Cancer-associated muscle wasting affects many patients and leads to reduced patient function, decreased quality of life and poor responses to surgical and oncological treatments. Despite advancements in the understanding of its pathophysiology, no current treatment or accepted strategy for successful management exists. In this review, we provide an update on potential novel therapeutic targets in cancer cachexia.
Recent research has focused on molecular mechanisms underlying cancer-associated muscle wasting, allowing identification of potential therapeutic targets and the development of several promising drugs. However, due to the multifactorial and patient-specific pathogenesis of cachexia, the demonstration of a measurable and meaningful clinical effect in randomized controlled trials has proven difficult. Potential novel targets such as circulating macrophage inhibitory cytokine 1/growth differentiation factor 15 and ZRT/IRT-like protein 14 have shown relevance in animal models, but their therapeutic manipulation has yet to be translated to patients. Increasing evidence has suggested that a single therapy may not be successful and a targeted, multimodal approach is required.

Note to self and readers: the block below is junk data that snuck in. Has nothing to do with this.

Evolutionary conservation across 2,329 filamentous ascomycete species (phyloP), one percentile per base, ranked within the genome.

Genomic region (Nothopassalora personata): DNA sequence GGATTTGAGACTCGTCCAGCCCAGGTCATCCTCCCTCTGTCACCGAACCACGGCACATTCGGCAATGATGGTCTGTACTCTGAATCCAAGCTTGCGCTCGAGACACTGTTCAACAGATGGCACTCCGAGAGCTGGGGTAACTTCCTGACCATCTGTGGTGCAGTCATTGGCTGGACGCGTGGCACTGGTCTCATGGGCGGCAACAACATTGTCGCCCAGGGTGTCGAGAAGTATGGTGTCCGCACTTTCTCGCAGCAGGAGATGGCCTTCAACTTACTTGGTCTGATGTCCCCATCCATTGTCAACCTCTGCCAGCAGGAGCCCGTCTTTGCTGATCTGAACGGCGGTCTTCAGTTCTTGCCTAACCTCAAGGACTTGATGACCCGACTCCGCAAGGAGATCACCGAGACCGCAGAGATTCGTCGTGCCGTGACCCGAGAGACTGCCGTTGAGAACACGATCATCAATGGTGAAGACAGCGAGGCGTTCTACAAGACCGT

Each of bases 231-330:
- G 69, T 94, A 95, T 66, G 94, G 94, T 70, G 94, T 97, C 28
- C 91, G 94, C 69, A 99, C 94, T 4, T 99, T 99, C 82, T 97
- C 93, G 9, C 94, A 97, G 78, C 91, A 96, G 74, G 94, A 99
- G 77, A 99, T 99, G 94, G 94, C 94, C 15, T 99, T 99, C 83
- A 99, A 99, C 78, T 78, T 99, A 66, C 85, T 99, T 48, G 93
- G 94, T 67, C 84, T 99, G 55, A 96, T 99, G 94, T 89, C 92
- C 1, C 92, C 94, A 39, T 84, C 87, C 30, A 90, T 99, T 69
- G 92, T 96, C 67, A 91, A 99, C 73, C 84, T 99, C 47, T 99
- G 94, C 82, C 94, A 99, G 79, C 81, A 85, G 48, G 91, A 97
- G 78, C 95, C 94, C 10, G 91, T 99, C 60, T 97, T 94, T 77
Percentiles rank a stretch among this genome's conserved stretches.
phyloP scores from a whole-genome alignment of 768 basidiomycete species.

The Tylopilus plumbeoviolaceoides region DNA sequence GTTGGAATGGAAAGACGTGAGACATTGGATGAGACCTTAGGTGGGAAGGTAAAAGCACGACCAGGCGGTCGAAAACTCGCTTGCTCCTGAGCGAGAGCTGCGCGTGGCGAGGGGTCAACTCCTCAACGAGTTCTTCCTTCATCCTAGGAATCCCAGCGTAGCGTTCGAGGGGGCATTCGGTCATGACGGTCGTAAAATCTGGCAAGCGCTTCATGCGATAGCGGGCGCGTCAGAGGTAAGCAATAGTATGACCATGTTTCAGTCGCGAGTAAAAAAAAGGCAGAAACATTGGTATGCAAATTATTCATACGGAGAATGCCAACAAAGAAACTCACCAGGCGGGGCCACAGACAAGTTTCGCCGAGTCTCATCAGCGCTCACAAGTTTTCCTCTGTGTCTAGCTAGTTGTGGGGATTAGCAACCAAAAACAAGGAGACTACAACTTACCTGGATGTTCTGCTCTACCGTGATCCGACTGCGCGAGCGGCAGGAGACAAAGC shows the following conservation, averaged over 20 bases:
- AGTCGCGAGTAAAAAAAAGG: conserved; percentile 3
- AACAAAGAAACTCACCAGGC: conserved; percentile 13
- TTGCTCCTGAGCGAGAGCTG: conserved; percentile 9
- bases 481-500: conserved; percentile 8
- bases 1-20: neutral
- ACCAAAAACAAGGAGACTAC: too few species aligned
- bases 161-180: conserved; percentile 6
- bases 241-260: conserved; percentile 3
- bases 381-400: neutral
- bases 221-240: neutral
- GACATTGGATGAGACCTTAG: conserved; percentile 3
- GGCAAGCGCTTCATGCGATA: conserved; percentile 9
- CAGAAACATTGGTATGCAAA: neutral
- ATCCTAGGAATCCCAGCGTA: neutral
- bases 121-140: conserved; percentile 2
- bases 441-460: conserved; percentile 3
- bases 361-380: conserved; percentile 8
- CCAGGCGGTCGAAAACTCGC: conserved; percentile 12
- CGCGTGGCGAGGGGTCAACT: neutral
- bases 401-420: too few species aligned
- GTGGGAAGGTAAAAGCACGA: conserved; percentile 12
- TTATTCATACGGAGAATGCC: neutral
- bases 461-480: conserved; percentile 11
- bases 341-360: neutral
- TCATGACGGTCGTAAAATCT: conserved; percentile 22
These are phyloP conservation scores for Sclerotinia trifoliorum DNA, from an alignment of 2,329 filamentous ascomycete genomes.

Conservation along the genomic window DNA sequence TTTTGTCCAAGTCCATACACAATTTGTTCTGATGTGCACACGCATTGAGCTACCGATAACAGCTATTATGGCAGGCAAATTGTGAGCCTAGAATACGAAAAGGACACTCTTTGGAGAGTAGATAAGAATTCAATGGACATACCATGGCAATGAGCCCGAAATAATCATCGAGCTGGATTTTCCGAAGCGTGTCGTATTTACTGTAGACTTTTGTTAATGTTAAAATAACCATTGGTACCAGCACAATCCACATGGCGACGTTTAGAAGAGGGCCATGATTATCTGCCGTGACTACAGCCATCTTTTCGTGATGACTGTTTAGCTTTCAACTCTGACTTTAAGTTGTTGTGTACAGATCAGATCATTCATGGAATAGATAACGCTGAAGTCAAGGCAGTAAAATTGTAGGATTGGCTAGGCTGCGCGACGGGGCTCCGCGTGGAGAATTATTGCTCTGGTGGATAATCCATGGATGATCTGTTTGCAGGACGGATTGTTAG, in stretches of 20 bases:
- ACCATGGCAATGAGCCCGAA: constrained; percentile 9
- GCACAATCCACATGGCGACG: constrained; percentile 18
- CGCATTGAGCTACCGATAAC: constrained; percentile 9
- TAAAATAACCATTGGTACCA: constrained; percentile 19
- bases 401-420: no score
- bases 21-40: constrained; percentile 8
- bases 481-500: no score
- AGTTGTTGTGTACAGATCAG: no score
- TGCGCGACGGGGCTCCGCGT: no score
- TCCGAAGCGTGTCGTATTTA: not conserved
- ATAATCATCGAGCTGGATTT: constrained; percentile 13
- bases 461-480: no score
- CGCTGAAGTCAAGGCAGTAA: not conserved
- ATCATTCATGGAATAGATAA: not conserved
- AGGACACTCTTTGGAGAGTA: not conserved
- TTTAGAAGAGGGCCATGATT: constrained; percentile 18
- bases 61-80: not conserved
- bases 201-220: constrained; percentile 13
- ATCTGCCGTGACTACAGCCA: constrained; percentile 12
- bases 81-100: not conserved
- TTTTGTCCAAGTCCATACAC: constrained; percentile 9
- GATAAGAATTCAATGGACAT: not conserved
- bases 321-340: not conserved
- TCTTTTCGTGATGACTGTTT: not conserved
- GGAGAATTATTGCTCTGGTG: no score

The management of cancer-associated muscle wasting is complex. Future clinical trials should focus on early multimodal therapeutic interventions involving targeted therapies, with careful deliberation of chosen nutritional and functional outcomes.
Clinical Surgery, University of Edinburgh, Royal Infirmary of Edinburgh, Edinburgh, UK
Correspondence to Richard J.E. Skipworth, Clinical Surgery, University of Edinburgh, 51 Little France Crescent, Edinburgh EH16 4SA, UK. Tel: +44 0 131 2423176; e-mail: email@example.com